On June 1, 2010, a 59-year old bicyclist was attacked by four (4) pit-bulls while riding along Metro-Parkway west of Mound.
Still fresh in my memory, because one of the victims was the sister-in-law of family friend, was Dianne Cockrell's dogs killing two of her Iosco Township neighbors in Livingston County.
"Cheryl Harper, 56, and Edward Gierlach, 91, were mauled to death after Cockrell's dogs crawled under a fence at her property across the road from where the attacks occurred."I'm not necessarily in favor of banning the breed (as much as I would be in favor of banning anyone careless enough to own one), because I don't think you can punish someone, or something, for what they may do.
That's the province of insurance companies.
Rather, I would prefer more severe penalties (and insurance premiums) for people that own and breed vicious dogs.
For those of you struggling with reading comprehension on editorial pages, let me extract a few key sentences. You can right them on your palm for the test later.
The deadliest dogs
Merritt Clifton, editor of Animal People, has conducted an unusually detailed study of dog bites from 1982 to the present. (Clifton, Dog attack deaths and maimings, U.S. & Canada, September 1982 to November 13, 2006; click here to read it.) The Clifton study show the number of serious canine-inflicted injuries by breed. The author's observations about the breeds and generally how to deal with the dangerous dog problem are enlightening.
According to the Clifton study, pit bulls, Rottweilers, Presa Canarios and their mixes are responsible for 74% of attacks that were included in the study, 68% of the attacks upon children, 82% of the attacks upon adults, 65% of the deaths, and 68% of the maimings. In more than two-thirds of the cases included in the study, the life-threatening or fatal attack was apparently the first known dangerous behavior by the animal in question. Clifton states:
If almost any other dog has a bad moment, someone may get bitten, but will not be maimed for life or killed, and the actuarial risk is accordingly reasonable. If a pit bull terrier or a Rottweiler has a bad moment, often someone is maimed or killed--and that has now created off-the-chart actuarial risk, for which the dogs as well as their victims are paying the price.
Clifton's opinions are as interesting as his statistics. For example, he says, "Pit bulls and Rottweilers are accordingly dogs who not only must be handled with special precautions, but also must be regulated with special requirements appropriate to the risk they may pose to the public and other animals, if they are to be kept at all."
According to the Clifton study, pit bulls, Rottweilers, Presa Canarios and their mixes are responsible for 74% of attacks that were included in the study.For the sake of easier reading, when I subsequently refer to "pit-bulls" I include Rottweilers and other vicious breeds identified in the report.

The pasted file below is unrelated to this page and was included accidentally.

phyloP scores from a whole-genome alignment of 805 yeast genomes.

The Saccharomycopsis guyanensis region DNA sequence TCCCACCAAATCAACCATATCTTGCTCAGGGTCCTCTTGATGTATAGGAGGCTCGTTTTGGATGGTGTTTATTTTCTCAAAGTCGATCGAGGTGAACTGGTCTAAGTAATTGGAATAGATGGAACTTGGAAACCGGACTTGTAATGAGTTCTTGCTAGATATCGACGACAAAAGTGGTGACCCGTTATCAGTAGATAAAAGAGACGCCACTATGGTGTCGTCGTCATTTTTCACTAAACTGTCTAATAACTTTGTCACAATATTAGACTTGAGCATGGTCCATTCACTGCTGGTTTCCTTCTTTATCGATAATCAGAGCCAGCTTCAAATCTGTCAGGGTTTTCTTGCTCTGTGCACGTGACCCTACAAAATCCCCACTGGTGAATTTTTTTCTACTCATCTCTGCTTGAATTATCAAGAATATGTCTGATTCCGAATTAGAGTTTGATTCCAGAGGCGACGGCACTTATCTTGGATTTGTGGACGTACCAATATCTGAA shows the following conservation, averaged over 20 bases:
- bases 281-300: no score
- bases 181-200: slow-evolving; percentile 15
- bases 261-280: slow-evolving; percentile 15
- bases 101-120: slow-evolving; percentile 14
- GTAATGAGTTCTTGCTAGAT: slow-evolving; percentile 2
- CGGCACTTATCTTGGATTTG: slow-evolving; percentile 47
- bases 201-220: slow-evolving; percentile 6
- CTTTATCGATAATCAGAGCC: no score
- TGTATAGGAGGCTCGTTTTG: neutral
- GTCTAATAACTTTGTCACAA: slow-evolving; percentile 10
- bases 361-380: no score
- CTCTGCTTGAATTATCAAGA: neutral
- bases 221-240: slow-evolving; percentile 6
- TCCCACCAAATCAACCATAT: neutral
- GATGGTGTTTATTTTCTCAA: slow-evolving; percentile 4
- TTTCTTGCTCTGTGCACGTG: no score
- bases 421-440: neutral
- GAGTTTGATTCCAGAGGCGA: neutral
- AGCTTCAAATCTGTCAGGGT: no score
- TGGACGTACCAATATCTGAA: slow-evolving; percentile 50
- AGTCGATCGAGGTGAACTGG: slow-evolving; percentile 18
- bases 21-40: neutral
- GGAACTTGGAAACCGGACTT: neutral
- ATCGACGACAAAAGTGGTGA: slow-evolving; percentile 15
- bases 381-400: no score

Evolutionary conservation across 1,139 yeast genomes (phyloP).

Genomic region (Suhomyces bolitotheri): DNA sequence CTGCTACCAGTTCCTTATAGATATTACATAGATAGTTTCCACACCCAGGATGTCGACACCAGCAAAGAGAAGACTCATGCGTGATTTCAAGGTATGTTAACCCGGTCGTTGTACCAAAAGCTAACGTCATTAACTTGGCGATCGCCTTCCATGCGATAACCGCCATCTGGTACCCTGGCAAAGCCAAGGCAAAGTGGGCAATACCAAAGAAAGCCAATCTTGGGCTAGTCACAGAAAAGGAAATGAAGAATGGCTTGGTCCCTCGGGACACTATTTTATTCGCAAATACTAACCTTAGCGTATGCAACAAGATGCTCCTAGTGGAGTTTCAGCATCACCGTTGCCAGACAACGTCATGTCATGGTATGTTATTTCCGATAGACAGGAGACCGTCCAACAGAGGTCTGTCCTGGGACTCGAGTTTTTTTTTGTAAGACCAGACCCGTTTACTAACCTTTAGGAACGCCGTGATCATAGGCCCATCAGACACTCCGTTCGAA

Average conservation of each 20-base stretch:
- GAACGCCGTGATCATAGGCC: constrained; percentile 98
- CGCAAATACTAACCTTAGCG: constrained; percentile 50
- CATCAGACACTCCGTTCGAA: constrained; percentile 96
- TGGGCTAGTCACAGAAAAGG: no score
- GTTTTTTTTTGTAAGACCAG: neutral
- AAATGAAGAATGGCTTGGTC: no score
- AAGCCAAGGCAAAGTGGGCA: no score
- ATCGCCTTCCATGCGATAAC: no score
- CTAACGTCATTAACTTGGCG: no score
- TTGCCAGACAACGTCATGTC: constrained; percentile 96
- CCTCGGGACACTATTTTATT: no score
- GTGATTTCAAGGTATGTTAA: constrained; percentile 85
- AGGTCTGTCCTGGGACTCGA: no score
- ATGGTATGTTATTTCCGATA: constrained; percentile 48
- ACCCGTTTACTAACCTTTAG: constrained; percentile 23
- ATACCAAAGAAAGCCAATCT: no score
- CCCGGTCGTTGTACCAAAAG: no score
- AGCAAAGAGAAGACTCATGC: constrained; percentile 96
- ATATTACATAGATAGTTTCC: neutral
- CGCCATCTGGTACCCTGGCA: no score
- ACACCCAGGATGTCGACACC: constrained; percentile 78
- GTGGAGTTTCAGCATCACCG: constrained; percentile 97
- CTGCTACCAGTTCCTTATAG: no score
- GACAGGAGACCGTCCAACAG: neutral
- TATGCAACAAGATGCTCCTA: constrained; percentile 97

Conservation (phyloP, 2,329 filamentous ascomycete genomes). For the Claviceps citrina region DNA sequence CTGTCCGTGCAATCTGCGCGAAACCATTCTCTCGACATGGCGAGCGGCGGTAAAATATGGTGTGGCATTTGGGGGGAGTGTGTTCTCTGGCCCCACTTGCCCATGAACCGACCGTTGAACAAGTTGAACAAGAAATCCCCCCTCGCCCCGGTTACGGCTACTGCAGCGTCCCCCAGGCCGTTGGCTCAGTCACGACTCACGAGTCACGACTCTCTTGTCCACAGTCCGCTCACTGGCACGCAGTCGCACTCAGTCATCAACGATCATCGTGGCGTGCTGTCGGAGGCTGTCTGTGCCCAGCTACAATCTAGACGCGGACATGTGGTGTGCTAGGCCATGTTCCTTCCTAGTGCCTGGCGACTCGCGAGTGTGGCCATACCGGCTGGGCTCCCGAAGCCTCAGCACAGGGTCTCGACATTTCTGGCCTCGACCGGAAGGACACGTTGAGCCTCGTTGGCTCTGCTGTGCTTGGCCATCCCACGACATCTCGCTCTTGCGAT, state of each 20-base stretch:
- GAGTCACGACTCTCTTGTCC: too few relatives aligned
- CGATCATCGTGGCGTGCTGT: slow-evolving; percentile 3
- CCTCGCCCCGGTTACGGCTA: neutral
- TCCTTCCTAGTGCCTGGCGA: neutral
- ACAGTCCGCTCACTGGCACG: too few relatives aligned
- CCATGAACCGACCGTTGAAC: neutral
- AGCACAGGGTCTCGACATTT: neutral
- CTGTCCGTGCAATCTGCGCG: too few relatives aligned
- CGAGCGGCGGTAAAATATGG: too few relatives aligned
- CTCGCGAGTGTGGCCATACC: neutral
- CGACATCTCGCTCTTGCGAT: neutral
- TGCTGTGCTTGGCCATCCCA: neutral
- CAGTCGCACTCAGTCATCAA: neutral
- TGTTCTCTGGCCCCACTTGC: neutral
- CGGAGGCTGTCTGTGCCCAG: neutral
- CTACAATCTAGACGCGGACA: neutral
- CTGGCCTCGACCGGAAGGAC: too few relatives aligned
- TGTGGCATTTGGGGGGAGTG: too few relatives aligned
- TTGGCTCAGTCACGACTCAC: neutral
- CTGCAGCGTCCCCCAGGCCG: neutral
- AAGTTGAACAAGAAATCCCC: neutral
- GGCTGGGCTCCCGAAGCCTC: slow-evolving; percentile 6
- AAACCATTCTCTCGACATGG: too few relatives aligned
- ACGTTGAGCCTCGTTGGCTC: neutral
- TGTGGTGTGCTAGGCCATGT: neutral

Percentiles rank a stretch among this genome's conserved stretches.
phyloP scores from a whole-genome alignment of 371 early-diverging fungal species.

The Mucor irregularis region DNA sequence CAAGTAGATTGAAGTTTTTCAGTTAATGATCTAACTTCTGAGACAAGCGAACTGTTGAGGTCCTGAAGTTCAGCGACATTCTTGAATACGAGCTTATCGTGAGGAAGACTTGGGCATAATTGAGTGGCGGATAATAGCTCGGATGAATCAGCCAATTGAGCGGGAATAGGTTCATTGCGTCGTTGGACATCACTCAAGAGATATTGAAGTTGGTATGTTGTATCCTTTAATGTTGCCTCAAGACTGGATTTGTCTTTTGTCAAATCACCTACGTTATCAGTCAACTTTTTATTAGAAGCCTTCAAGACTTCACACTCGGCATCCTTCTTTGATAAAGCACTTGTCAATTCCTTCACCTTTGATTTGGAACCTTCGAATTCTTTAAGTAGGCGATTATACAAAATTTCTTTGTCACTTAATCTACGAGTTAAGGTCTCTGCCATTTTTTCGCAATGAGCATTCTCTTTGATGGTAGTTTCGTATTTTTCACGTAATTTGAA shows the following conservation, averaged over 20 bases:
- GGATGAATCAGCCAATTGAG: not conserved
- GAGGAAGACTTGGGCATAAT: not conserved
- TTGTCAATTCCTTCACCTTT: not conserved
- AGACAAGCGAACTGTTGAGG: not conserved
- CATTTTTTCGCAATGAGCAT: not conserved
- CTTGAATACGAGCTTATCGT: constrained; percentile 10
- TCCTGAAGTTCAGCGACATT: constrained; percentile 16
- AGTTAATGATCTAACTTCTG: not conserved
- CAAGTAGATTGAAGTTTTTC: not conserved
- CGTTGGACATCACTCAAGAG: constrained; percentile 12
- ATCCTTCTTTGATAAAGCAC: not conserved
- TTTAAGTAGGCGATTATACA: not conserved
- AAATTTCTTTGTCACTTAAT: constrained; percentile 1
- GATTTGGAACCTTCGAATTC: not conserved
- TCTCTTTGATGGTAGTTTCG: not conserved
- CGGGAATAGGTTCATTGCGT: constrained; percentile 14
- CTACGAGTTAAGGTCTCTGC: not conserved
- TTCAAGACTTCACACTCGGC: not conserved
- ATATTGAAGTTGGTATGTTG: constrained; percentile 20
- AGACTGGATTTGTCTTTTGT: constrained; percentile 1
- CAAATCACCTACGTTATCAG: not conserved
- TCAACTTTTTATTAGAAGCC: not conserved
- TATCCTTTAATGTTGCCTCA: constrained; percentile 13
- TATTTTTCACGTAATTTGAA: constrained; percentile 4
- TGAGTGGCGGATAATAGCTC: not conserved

If almost any other dog has a bad moment, someone may get bitten, but will not be maimed for life or killed.
"Pit bulls and Rottweilers are accordingly dogs [that] must be regulated with special requirements appropriate to the risk they may pose to the public and other animals, if they are to be kept at all."
If we assume, for the moment, that some breeds are genetically more dangerous and/or unpredictable than others, then we should pass immediate legislation discouraging the ownership or breeding of pit-bulls.
If as some owners insist, it's the owner and not the dog, then we should pass immediate legislation discouraging the ownership or breeding of pit-bulls.
If careless and irresponsible (read: stupid) dog owners are so easily identified by their choice in household pets then the best thing to do might be to disarm them. Take their pet away. Probably their kitchen knives and small toys, too.
If we discover a hitherto unknown constitutional amendment protecting the right to bare vicious animals for a well-regulated pack, then we should require special permits with semi-annual proofs of continuous $10 million insurance coverage so that anyone attacked by their "normally gentle and loving" family weapon is guaranteed to live prosperously off the insurance payout--and that includes the next-of-kin of the victim killed by the "docile and great with children" creature.
Being in possession of an unregistered pit-bull should carry a stiff penalty. In the end, I think euthanizing the owner with the dog may be the best deterrent to these attacks. It will certainly cut-down on repeat offenders.